be seen at work. housed in a fine old unrestored Rana palace, named Bal Mandir.
Open daily, except Saturdays, Sundays and holidays, for 9.00 AM to 5.00 PM. Enterance
fee Rs.25 for SAARC nationals and Rs.75 for other foreign visitors. (Ph: 411729)
Museum inside Patan Durbar in the
Durbar Square specializes in bronze statues and religious objects, which
add up to nearly 200 items. Some of the art goes back to as early as the 11th
century. Most of the statues are of Buddha, Bishnu, Lokeswar and Devi, covering
both the Hindu and the Buddhist iconology. Open daily, except holidays, from 10:30
AM to 5.00 PM (Ph: 521492). Entrance fee is Rs.120 for foreign visitors.
National Art Gallery in Bhaktapur
is housed in the old Malla Palace of 55 Windows in the Bhaktapur Durbar Square.
The museum has a rich collection of paubha scroll paintings, bronze,
brass, stone and wooden images. Open daily, except Sundays, Mondays and holidays,
from 9:30 AM to 4:30 PM. Entrance costs Rs.10 for SAARC nationals and Rs.20 for
other foreign visitors. (Ph: 610004).
National Woodworking Museum in Tachapal
Tole (Dattatreya Square), Bhaktapur, is in the restored 15th-century Pujari Math
building built by the Malla king, Yaksha Malla. The Pujari Math is a museum in
itself, with the very finest of Newar woodcarving including the famous
Peacock Window. Open daily, except Sundays, Mondays and holidays, from 9:30 AM
to 4:30 PM; Entrance fee Rs.20. (Ph: 610005).
Bronze and Brass Museum is housed
in a 15th-century Math opposite the Pujari Math at Tachapal Tole, Bhaktapur. A
rich collection of domestic and ceremonial metalware is exhibited in the
museum: kalash (ritual jars), ink-pots, spittoons, ordinary and ritual
lamps. Open daily, except sundays, Mondays and holidays, from 9:30 AM to 4:30
PM. Entrance fee is Rs.20 and an extra Rs.20 for cameras. (Ph: 610448).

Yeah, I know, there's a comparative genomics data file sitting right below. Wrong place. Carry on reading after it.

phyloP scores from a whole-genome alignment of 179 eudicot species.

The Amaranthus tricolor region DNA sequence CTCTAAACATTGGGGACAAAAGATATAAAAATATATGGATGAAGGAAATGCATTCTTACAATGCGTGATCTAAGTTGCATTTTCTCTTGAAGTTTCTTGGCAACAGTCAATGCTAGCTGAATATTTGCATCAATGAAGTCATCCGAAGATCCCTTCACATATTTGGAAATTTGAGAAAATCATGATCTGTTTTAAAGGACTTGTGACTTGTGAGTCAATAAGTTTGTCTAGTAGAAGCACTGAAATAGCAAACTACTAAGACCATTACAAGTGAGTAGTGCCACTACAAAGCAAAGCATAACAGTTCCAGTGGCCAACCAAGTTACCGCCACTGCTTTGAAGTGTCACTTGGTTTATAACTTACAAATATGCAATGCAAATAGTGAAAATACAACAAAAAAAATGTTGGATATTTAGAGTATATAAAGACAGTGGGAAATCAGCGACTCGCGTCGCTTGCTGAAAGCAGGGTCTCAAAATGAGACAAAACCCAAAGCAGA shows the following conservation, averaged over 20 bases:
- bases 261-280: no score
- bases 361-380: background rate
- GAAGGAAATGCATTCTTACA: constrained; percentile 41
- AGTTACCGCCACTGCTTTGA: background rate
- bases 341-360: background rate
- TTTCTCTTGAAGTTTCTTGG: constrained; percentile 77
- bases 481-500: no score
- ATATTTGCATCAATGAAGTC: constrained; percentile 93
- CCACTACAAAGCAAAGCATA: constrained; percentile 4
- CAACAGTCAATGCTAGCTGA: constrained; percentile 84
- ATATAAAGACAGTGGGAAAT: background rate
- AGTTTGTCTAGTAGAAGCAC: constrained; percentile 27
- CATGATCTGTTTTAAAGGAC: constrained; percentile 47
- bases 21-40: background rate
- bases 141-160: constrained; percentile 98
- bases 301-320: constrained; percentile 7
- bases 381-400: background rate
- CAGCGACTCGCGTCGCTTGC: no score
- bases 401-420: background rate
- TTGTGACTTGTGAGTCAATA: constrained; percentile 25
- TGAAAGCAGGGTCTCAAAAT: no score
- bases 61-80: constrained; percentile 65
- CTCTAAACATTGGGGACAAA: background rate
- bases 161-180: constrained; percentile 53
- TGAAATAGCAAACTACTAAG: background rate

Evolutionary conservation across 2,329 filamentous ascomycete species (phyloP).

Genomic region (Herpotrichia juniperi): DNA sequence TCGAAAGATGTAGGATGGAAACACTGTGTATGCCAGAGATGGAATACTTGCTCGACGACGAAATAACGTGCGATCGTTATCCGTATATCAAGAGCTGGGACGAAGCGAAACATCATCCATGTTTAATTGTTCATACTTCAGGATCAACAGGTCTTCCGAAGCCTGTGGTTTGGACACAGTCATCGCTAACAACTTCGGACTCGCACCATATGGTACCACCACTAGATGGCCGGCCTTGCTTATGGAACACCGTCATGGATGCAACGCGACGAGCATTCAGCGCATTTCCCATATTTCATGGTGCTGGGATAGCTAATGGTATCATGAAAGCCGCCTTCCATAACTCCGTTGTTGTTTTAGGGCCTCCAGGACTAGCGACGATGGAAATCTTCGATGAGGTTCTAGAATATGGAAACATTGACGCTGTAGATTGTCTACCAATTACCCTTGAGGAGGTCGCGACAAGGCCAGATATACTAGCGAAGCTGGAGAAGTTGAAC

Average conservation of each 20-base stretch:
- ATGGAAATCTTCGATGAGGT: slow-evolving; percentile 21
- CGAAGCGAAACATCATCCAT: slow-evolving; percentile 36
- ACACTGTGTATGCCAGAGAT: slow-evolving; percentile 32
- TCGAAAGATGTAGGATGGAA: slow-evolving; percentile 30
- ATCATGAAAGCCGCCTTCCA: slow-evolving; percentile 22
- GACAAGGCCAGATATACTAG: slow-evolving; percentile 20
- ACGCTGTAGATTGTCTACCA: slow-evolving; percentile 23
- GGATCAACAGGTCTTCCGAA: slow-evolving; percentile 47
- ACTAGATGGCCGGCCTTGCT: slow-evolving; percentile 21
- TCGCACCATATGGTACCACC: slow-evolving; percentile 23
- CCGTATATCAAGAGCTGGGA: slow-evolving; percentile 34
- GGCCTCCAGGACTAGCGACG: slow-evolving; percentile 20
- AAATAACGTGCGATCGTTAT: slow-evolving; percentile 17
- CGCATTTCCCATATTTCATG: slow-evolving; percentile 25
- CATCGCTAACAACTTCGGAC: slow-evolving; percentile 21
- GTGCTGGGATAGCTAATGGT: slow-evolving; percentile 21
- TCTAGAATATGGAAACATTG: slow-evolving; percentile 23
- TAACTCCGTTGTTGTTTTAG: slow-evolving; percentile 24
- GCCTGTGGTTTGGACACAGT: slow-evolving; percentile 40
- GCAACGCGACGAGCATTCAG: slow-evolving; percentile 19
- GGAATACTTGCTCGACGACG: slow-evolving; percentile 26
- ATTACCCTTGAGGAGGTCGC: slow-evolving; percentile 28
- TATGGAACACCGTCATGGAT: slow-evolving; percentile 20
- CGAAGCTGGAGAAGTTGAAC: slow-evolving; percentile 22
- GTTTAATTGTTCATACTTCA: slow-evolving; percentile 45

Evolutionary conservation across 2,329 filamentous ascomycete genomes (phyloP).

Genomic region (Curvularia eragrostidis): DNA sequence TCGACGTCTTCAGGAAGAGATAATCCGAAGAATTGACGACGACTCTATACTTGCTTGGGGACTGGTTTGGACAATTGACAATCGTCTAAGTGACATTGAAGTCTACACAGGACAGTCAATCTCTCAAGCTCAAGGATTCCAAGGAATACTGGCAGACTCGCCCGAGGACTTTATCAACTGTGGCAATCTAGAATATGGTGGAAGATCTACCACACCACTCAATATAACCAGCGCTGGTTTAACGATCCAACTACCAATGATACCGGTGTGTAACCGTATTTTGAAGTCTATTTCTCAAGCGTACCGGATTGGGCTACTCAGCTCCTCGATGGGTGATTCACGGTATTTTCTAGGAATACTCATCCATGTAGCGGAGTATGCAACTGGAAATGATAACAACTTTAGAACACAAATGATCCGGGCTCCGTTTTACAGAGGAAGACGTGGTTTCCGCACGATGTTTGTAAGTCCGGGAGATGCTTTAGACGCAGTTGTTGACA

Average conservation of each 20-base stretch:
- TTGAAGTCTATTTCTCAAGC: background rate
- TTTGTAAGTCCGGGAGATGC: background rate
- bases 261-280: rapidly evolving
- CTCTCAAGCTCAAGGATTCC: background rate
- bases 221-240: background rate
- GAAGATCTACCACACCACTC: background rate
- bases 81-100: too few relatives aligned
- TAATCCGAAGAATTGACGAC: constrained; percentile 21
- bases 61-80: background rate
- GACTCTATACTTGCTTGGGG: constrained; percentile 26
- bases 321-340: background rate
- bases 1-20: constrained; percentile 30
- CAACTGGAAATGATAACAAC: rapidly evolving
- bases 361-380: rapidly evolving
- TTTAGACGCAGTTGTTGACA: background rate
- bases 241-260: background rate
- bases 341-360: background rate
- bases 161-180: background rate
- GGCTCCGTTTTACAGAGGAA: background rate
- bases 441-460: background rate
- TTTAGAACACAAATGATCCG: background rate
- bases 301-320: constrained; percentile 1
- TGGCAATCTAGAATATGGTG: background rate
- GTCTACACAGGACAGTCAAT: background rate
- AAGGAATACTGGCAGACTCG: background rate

The Dhankuta Museum
is a regional museum encompassing the eastern sector of the country. Dhankuta
is the headquarters of the Eastern Development Region and is located north of
Dharan and Biratnagar. Apart from serving as a showcase for ethnic artifacts,
the museum focuses on archeological exhibits. Open daily except Tuesdays and holidays
from 10.00 AM to 5.00 PM. Entrance fee is Rs.5 and an extra Rs.10 for cameras.
Museum and Fish Exhibition Room at
Bhimphedi, Makwanpur, houses a rare collection of cages built by Rana prime
minister Jung Bahadur, plates depicting the Nepalese and British crowns, and clothing
worn while going hunting.
Elephant Museum is situated at the
old Hattisar or elephant stables at Bhimphedi, Makwanpur. Elephant howdahs,
totalling 85, brought from England and various other countries by the Rana prime
ministers (1846-1950) for their journeys by elephant have been preserved here.
Mustang Eco Museum is located about
15 minutes walk from Jomsom airport. The ground floor of the museum houses
a collection of beads, bones and pendants as well as ceramic vessels
found at the burial caves of Mustang. The relics date to 800 BC. There are also
musical instruments, costumes and mannequins that reflect the culture of Mustang.
A floor above is the Herbal Medicine section. On exhibition are herbs found in
Mustang and Dolpo. Open daily, 8.00 to 11.00 AM and 2.00 to 5.00 PM.
Tharu Cultural Museum, Thakurdwara, Royal Bardia National Park. The Tharus
are an indigenous people of the Terai with a colourful culture. The museum possesses
exhibits such as costumes, accessories and household objects which highlight the
art, traditions and lifestyle of the Tharu people.
Mountain Museum, Pokhara. A project of the Nepal Mountaineering Association,
the museum will commence a series of soft openings in the autumn of 2001, with
the grand opening in 2002, designated the Year of Mountains by the United Nations.
The museum has a unique shape with the roof structured fanning out to look like
a range of mountains, In 2001 the museum will be ready to house exhibits from
past expeditions, geological specimens, archival photographs, satellite maps and
other paraphenalia. Support for the museum will be from Trekking/Mountain peak
permits. Supporters include mountaineering associations throughout the world,
and individual supporters from Japan, China and Nepal.